Growing up in the limelight
Friends, venture with me, if you will, to the place of preteen angst. For me, I shall envision my Caboodle, stocked with blue mascara and glittery lip gloss; scrunchies of every shade and color; and Doc Martens. Those objects sweep in the memory of my desires to be cool and funny and pretty and smart and older and just a little edgier than my parents liked.
I’m assuming it’s a totally different experience for guys, but I don’t know. You fellas are as complex in your simplicity to me now as you were then. Just check out Kirk Cameron there on the left. Who knew the simple act of one-sleeving it could be so appealing?
Friend drama, boy dilemmas, parent problems — they all seemed so epic. And the lack of any meant I wasn’t important enough, noticed enough, awesome enough. My life hung in the tension of defining who I was in the coolest terms possible, while making sure everyone agreed with my definition. What a painful time. Growing pains are not as fun as Mike Seaver would have you believe.
Thank God my audience at that time was limited to the handful of friends and family who made my universe. But how (potentially) tragic for those whose universe literally spans nations. Like Miley Cyrus.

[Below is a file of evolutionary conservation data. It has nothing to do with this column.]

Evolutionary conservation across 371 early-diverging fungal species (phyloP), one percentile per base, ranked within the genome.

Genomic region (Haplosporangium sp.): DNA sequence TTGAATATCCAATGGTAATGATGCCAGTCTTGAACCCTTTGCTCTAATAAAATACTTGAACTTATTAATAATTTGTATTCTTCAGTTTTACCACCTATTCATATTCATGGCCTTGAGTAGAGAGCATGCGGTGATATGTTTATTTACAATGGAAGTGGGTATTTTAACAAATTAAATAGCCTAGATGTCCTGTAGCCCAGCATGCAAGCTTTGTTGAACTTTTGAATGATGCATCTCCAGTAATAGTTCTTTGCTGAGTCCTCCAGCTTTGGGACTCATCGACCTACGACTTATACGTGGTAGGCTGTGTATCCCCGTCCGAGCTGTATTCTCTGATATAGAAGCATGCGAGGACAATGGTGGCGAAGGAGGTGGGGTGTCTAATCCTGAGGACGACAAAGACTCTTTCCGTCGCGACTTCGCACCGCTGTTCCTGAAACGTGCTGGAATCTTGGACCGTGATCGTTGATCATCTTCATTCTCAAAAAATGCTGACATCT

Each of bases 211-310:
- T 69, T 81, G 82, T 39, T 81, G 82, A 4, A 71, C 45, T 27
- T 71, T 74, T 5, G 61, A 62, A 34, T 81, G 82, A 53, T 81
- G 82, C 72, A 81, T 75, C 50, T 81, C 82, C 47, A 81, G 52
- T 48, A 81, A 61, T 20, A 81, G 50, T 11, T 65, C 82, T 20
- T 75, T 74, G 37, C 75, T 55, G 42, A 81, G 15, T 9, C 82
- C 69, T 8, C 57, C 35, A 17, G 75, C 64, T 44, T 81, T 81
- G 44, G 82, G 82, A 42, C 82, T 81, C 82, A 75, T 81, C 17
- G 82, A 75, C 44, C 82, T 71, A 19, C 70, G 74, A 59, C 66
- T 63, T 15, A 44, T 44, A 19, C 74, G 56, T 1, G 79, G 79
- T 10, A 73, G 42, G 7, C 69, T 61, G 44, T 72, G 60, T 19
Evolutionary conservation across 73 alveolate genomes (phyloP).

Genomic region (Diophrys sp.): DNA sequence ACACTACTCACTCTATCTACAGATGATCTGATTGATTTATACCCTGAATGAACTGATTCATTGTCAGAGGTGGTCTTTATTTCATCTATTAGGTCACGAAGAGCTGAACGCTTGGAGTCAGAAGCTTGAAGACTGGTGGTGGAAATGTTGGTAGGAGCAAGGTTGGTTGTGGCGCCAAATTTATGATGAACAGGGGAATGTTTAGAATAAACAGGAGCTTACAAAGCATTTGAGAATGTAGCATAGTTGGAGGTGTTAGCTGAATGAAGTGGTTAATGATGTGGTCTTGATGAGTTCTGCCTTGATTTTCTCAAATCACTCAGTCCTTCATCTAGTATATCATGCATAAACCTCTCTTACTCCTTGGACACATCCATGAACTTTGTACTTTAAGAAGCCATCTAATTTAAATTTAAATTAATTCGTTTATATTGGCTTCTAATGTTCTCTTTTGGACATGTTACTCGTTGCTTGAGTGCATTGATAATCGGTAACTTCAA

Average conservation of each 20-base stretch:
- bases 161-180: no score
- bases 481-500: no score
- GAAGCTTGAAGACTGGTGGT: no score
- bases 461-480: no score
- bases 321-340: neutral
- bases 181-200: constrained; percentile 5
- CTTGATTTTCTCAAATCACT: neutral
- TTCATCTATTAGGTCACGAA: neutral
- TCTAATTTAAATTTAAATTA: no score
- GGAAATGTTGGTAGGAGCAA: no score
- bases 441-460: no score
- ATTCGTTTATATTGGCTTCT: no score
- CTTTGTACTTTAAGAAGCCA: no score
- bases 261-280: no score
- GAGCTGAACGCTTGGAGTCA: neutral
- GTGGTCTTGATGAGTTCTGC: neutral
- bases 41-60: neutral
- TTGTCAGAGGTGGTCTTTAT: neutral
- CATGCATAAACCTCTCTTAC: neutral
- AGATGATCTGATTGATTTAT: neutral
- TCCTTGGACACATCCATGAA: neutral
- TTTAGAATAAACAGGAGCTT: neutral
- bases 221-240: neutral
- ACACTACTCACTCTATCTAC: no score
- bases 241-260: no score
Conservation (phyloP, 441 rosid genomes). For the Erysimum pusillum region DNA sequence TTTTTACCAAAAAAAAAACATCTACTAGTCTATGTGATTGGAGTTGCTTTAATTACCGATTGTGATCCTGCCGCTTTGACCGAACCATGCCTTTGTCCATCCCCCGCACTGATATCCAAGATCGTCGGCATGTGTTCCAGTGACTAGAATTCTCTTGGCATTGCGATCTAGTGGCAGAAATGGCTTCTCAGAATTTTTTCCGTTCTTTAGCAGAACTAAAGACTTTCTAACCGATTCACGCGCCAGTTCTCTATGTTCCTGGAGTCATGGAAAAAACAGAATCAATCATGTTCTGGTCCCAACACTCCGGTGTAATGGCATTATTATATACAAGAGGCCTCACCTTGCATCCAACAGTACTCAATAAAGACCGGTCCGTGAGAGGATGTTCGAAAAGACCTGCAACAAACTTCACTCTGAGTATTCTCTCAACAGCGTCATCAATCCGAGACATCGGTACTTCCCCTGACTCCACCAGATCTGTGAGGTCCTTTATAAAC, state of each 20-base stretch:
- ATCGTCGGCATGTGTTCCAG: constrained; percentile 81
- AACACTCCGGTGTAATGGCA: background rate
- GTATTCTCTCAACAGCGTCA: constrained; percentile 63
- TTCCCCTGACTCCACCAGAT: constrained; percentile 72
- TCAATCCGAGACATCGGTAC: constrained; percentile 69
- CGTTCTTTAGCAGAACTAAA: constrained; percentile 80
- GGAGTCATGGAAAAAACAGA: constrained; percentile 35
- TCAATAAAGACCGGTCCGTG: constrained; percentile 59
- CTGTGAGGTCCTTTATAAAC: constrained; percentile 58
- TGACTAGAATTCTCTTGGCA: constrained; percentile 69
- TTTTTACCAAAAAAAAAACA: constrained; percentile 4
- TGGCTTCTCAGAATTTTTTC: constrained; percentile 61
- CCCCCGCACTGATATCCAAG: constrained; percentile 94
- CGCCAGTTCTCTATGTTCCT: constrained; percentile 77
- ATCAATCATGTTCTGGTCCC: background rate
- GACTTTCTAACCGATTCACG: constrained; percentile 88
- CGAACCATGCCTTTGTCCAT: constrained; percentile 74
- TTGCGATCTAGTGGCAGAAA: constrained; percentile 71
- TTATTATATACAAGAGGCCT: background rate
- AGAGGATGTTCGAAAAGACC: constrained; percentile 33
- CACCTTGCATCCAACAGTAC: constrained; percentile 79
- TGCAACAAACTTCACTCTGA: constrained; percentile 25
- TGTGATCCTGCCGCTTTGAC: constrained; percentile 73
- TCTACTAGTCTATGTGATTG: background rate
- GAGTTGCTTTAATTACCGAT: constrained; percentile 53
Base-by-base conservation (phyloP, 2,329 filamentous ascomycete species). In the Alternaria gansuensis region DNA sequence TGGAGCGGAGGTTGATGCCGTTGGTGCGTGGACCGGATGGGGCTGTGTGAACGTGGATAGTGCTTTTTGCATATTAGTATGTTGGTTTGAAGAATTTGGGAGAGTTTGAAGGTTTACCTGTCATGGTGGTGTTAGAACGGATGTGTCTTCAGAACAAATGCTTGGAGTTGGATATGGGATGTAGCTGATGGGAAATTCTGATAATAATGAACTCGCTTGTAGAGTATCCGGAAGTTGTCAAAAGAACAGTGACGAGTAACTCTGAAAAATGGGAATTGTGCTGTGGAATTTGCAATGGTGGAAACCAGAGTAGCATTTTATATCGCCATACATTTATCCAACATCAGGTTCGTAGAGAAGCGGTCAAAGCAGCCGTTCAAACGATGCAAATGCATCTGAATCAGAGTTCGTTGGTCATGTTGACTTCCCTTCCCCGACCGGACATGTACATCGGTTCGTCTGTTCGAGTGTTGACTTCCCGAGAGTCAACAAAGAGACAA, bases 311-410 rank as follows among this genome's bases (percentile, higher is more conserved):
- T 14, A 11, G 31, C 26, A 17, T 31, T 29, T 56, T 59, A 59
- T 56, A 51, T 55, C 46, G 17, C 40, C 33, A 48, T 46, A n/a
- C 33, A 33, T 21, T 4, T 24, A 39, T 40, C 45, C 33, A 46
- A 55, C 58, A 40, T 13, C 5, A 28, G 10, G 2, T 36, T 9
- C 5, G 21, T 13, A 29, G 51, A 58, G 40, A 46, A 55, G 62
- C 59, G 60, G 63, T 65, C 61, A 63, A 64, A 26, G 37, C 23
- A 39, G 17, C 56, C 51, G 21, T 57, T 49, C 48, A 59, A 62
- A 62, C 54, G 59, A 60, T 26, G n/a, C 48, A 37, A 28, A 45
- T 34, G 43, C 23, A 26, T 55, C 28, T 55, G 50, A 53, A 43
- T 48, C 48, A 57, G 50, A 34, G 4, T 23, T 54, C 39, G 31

Cyrus captured tweenies’ hearts as Hannah Montana, a fully clothed, innocent-enough character on the Disney channel. But Disney ushered her into the limelight, much like Christina Aguilera and Britney Spears. No need to detail that sexy, provocative limelight, which casts more darkness than light.
It seems Cyrus has crossed over, her transition from preteen to woman for all to see. Her image now fits the mold of nearly all Hollywood women … donned in black leather scraps placed together as an outfit, serving up sass and sex appeal in an illusion of power that says “do what you want and you’ll be happy.” The epitome of worldly desires that lead to death and destruction, if you ask me.
For Hollywood celebrities who come of age with a fan base bigger than their parents (hi, mom!), their influence has power. Impressionable viewers see Mike Seaver or Hannah Montana on their favorite show one day and the tabloids the next — though the gossip surrounding each is much different. And, like, 20 years apart. How much damage (or influence) do you think this has?